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  1. dodonaomik's Avatar
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    #1

    Can you tell the unthinkable difference about the 2 sentences?

    1 She began to understand what he said.
    2 She started to understand what he said.

    I guess 1 is used more frequently than 2?


    Thank you!

  2. Raymott's Avatar
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    #2

    Re: Can you tell the unthinkable difference about the 2 sentences?

    In general, they mean the same thing. You can use either.

  3. Soup's Avatar
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    #3

    Re: Can you tell the unthinkable difference about the 2 sentences?

    Quote Originally Posted by Raymott View Post
    In general, they mean the same thing. You can use either.
    From Garbl's Editorial Style Manual: B
    Begin and start have subtle differences in meaning. Usually preferred, begin means merely a setting into motion of some action, process or course: They planned to begin holding retreats in January. She began her evaluation. Start is more precise. Use it to write about physical movement or leaving a point of departure: They started a journey. The boulder started a landslide. Also use start when writing about making a machine work or making something begin to exist: He started the car. She started her own beadwork business. Avoid using the stilted, formal commence to mean the same thing as begin.
    From BEYOND WORDS - LANGUAGE NOOK - Begin, commence, start
    Begin, commence, start
    Begin is the more general term; commence is more formal; and start usually applies to physical motion.

    • Until I can start my car, I cannot begin to finish my chores.
    • The meeting will begin at 8:30 exactly.
    • The ceremony will commence promptly at 11 a.m.
    • My course in Canadian history begins (or starts) on Tuesday, May 15.
    • Some people say the world began with a big bang.
    • Do not begin writing until the bell rings.
    • Ladies and gentlemen, start your engines!


    The content of the Linguistic Section has been taken from the Translation Bureauís linguistic tools. Visit the Bureau's Web site (translationbureau.gc.ca) to discover new linguistic tips monthly.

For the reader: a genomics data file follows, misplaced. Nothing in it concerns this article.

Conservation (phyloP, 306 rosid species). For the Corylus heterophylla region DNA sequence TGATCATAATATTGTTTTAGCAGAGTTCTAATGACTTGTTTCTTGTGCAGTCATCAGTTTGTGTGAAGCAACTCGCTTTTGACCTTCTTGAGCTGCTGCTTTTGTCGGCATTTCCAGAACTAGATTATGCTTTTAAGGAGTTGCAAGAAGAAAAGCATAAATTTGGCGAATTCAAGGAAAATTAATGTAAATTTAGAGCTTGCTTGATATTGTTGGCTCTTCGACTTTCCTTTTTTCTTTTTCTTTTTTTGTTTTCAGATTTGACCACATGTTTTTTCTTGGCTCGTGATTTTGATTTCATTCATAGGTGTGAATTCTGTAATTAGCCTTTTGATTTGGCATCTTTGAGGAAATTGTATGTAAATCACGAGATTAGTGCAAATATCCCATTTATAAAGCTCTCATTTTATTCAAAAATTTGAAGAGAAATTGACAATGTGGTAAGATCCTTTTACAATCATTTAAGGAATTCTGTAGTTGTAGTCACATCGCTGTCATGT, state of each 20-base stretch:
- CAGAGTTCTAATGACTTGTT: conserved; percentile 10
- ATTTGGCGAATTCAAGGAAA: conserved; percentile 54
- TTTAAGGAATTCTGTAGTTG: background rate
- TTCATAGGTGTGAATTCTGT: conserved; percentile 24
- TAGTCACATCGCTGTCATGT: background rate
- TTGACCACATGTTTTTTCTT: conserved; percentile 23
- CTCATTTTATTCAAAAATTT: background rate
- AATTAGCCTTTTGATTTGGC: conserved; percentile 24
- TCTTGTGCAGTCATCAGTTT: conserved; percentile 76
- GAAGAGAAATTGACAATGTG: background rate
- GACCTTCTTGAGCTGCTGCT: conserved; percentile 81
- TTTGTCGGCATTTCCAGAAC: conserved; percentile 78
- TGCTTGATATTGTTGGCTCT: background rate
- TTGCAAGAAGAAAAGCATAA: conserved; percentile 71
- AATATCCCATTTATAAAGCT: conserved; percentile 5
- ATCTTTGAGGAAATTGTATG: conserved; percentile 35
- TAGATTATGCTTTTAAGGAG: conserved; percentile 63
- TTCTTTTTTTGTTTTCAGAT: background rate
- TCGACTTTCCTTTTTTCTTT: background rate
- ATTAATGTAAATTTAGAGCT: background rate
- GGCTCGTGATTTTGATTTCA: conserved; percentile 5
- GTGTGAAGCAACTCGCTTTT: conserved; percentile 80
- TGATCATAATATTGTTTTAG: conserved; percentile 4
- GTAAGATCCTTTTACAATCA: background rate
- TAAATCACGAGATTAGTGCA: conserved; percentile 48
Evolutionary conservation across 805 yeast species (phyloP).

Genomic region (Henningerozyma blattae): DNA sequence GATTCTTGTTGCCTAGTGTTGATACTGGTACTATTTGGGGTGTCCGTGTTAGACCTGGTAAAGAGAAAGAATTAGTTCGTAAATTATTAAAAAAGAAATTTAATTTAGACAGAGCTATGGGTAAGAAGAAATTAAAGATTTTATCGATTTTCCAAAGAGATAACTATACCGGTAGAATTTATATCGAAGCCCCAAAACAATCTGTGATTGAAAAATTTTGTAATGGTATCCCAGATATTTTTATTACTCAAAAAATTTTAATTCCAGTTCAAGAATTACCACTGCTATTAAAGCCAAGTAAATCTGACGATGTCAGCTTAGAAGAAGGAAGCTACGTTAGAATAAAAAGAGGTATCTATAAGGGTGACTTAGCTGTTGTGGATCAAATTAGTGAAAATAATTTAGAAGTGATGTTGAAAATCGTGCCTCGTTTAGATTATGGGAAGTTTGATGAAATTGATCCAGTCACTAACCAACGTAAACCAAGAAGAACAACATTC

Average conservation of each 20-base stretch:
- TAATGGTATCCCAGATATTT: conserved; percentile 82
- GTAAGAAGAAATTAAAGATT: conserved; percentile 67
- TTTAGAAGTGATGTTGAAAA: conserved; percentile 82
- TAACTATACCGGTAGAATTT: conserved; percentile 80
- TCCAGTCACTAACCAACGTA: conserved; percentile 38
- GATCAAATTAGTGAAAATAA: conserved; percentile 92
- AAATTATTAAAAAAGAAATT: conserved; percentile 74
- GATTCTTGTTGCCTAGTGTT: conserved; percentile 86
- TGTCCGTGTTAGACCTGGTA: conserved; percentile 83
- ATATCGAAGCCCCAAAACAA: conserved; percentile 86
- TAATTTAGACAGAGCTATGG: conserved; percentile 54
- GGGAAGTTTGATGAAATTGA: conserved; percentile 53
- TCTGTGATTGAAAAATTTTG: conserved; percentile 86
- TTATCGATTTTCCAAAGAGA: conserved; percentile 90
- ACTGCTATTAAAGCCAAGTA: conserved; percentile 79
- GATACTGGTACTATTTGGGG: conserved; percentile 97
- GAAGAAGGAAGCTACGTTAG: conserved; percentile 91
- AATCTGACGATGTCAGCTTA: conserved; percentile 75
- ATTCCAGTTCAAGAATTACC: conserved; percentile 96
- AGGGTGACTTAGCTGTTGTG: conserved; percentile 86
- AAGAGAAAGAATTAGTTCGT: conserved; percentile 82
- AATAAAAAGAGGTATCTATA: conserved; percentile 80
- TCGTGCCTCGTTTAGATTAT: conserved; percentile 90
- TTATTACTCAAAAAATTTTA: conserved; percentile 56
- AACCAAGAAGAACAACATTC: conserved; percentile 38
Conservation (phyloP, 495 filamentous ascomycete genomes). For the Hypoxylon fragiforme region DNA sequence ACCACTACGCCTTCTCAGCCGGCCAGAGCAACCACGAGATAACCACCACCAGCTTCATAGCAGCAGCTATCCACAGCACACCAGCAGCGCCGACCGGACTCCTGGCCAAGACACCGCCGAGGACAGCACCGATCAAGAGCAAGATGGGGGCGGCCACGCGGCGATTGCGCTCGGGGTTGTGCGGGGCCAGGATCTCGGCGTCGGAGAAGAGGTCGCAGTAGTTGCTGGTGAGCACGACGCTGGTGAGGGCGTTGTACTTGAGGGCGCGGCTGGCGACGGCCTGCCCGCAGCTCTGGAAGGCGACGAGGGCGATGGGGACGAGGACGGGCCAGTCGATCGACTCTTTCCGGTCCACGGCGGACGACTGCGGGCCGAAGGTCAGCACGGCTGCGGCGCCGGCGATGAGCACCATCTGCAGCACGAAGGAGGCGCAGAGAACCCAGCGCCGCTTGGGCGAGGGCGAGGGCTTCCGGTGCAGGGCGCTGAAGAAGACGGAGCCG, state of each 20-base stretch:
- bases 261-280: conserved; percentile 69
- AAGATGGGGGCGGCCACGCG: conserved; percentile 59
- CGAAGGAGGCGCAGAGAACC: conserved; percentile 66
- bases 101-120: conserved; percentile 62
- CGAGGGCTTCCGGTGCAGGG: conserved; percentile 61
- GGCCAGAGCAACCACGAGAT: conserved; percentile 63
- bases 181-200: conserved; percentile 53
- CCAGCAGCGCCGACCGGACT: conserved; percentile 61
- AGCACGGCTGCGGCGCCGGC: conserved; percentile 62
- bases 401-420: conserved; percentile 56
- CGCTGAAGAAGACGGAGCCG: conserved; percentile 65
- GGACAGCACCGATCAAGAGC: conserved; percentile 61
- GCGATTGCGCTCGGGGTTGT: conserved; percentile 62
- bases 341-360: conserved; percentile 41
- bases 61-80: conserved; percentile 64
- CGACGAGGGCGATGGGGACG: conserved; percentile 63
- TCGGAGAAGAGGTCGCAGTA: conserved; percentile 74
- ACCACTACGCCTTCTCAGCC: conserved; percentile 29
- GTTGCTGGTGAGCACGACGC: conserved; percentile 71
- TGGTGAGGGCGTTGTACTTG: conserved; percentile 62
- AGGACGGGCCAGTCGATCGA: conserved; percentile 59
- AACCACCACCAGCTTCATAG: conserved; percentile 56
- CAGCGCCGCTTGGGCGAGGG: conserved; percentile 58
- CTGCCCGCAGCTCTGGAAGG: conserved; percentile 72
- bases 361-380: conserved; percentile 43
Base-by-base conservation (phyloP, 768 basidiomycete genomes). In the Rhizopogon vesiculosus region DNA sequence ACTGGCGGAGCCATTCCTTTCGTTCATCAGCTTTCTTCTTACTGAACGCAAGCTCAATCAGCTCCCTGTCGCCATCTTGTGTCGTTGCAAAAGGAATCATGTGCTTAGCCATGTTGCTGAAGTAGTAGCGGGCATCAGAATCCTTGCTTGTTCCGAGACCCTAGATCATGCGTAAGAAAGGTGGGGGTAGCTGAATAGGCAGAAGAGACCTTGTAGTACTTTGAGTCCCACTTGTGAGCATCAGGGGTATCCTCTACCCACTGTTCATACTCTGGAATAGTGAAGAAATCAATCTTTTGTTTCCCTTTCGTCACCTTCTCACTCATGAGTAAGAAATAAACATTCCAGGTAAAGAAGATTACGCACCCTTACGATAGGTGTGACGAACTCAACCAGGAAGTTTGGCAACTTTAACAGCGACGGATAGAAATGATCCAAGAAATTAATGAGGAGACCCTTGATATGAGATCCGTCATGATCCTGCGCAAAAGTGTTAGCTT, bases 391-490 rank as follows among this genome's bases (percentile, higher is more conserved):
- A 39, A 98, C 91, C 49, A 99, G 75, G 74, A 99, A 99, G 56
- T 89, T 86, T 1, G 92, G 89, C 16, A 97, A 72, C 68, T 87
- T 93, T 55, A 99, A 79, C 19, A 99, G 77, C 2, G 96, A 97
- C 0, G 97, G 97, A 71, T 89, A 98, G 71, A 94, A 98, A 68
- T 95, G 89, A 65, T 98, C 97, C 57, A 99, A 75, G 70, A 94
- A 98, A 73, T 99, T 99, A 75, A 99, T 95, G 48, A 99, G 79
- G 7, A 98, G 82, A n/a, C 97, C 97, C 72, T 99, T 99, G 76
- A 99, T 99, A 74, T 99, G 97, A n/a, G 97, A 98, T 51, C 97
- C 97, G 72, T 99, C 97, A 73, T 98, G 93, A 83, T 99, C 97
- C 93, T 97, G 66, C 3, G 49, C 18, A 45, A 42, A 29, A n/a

See also

    Content Frame
    Begin & Start - Printable Teacher Handout - UsingEnglish.com
    What's the difference between begin and start? - Blurtit


  4. Raymott's Avatar
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    #4

    Re: Can you tell the unthinkable difference about the 2 sentences?

    Yes. I interpreted the question as the difference between "began to" and "started to". There's probably a subtle difference there as well, though I can't think of one at the moment.

  5. bhaisahab's Avatar
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    #5

    Re: Can you tell the unthinkable difference about the 2 sentences?

    Quote Originally Posted by Raymott View Post
    Yes. I interpreted the question as the difference between "began to" and "started to". There's probably a subtle difference there as well, though I can't think of one at the moment.
    The same difference in tone and emphasis applies as in the examples offered by Soup.

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    #6

    Re: Can you tell the unthinkable difference about the 2 sentences?

    Quote Originally Posted by dodonaomik View Post

    1. She began to understand what he said.
    2. She started to understand what he said.
    For me, #2 has a sense of a more "active" beginning to understanding. This may relate to the associations of the word "start":

    a) starting a car
    b) starting a race
    c) starting = making a sudden movement

    Cf. Soup's extract:

    and start usually applies to physical motion.
    MrP

    Not a professional ESL teacher.

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